London: Imagine going to the doctor with an infection and being sent home with a course of drugs. Unknown to your doctor, you might actually have more than one infection.
If you take the drugs will the other infection go away by itself? What if you take the drugs and the other infection gets worse?
This quandary faces those treating patients with multiple infections.
A new study led by Emily Griffiths, a former University of Sheffield PhD scholar, has shed light on how multiple parasites interact within humans.
The study compiled a list of many of the parasites that infect humans, another list of the parts of the body consumed by each parasite, and also information about how the immune system responds to each parasite.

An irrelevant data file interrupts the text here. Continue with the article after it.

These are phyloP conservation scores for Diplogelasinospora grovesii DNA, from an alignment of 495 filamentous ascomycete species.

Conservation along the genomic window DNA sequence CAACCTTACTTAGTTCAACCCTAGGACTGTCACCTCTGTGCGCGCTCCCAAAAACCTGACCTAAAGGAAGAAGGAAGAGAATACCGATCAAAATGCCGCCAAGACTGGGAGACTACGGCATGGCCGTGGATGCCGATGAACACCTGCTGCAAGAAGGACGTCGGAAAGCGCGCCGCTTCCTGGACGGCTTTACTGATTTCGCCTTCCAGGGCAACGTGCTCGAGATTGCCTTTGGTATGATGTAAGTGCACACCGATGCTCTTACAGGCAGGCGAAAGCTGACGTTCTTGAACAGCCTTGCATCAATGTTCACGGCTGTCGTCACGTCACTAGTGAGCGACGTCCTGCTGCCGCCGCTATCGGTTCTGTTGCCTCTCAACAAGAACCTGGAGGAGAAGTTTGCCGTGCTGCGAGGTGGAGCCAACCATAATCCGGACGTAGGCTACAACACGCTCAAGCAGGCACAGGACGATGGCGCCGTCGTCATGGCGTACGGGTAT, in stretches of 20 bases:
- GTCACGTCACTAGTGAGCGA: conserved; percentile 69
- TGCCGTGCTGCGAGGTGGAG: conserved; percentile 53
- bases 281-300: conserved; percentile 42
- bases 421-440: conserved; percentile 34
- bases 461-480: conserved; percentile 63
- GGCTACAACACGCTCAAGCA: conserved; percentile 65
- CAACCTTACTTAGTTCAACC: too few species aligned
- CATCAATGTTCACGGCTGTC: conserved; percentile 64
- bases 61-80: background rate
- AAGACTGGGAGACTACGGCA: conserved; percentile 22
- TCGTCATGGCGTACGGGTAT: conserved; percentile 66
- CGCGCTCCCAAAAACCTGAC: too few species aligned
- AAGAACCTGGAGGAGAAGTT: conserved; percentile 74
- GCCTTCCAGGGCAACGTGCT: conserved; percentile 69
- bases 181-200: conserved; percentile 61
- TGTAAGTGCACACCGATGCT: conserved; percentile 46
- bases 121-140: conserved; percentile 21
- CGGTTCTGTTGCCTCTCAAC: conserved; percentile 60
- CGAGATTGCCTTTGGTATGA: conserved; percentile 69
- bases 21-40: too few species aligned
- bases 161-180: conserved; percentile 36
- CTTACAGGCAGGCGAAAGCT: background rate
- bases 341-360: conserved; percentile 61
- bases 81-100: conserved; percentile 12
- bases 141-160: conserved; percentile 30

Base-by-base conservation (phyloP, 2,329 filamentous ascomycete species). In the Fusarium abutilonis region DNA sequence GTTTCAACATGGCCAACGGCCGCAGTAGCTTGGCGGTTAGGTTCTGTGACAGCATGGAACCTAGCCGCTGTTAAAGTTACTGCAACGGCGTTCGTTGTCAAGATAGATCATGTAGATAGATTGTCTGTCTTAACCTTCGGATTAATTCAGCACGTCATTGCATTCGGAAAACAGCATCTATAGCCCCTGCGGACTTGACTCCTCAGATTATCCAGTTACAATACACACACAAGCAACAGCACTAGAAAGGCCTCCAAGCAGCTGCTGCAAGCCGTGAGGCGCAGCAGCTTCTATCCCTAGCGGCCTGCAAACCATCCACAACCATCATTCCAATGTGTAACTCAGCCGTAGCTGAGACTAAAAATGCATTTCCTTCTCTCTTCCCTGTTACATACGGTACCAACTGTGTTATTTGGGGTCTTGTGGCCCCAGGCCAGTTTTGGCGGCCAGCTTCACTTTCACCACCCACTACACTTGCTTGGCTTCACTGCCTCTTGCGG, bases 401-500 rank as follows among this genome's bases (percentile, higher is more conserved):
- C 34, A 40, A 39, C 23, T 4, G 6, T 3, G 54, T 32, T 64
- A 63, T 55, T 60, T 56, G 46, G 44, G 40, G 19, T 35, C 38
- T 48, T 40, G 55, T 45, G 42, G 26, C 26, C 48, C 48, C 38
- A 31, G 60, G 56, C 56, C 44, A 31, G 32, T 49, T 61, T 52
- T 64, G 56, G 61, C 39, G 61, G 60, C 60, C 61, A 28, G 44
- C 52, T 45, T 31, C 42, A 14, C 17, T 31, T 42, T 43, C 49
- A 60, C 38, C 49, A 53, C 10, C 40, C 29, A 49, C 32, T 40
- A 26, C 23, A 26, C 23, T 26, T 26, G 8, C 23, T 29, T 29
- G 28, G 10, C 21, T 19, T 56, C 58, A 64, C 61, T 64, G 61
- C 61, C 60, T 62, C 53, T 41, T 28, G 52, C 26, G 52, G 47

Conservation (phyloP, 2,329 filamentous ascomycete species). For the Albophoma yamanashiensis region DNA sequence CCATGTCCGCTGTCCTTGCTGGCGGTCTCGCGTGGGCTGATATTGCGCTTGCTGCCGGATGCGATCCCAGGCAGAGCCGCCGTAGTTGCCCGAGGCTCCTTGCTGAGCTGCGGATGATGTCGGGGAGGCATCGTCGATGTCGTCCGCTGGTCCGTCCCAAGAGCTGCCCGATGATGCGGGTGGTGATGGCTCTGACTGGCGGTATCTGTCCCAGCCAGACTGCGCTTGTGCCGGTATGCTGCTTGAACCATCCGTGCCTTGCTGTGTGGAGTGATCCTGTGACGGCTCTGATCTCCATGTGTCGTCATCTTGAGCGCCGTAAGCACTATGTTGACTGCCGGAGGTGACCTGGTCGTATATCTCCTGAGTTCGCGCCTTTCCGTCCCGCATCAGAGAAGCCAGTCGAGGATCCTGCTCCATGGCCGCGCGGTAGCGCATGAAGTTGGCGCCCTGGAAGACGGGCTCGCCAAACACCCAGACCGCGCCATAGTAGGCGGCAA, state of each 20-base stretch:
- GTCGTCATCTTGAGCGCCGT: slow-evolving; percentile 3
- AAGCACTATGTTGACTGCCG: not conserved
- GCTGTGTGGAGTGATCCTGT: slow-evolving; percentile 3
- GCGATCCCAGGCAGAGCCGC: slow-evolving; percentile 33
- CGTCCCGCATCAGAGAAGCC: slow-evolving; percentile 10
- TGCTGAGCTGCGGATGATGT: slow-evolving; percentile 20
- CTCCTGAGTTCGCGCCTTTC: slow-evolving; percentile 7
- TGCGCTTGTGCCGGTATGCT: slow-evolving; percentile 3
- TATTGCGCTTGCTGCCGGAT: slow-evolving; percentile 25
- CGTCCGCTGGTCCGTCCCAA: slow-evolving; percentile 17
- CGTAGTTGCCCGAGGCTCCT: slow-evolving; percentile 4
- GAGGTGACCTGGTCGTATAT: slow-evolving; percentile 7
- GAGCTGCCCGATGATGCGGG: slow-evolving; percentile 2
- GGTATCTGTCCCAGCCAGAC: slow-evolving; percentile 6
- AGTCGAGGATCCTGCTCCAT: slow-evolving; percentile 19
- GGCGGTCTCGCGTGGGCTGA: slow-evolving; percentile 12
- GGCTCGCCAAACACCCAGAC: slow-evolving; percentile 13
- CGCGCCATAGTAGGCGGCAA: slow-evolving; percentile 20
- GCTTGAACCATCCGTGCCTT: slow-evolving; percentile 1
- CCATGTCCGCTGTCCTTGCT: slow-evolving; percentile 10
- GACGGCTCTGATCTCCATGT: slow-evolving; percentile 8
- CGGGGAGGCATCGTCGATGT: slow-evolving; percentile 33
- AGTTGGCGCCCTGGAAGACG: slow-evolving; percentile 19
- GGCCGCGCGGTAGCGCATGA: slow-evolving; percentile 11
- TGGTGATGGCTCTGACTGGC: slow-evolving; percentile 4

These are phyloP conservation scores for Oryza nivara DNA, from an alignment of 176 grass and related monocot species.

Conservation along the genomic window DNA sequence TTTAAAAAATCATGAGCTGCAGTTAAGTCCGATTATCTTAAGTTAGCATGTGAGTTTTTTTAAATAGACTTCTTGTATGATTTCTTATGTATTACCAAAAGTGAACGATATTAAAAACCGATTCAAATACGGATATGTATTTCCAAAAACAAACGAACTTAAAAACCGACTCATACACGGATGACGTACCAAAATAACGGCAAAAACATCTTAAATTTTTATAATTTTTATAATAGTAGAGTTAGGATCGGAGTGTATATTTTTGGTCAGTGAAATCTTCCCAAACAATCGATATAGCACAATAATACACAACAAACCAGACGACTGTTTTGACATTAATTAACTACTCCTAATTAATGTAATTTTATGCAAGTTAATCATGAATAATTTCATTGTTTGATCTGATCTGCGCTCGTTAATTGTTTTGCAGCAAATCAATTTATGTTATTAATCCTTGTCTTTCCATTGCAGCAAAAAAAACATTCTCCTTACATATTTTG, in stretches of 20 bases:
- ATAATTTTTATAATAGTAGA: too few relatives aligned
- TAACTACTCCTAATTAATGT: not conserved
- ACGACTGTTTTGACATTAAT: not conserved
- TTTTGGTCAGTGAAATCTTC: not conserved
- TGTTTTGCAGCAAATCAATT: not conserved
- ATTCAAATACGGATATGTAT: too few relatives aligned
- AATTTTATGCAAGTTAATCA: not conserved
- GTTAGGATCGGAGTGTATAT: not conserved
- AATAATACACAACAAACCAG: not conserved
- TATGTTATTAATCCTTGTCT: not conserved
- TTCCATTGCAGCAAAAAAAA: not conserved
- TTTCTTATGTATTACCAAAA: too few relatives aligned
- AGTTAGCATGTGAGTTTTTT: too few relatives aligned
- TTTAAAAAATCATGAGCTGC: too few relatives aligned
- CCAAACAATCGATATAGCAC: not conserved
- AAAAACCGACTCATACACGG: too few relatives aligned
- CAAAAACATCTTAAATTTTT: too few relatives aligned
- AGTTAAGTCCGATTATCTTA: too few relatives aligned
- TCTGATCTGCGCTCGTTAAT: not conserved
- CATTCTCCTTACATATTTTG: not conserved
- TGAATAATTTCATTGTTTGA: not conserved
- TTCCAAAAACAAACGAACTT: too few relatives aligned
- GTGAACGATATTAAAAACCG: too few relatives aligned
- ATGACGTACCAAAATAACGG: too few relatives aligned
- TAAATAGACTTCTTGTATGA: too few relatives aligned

This information was used to construct a large network of multiple infections in humans.
The new insights can pave the way for new treatment strategies to tackle multiple infections, the researchers claimed.
For example, groups of parasites often share similar parts of their host, and these groups are prime candidates for coordinated treatment.
"After studying the fascinating range of hundreds of different infections that can occur in the same person at the same time, we've shown that we could better treat patients if we know what parasites are eating inside our bodies.
"Our web has revealed the ways hundreds of parasites could live together, which means that we can develop new coordinated treatments that help fight more than one infection," said Griffiths.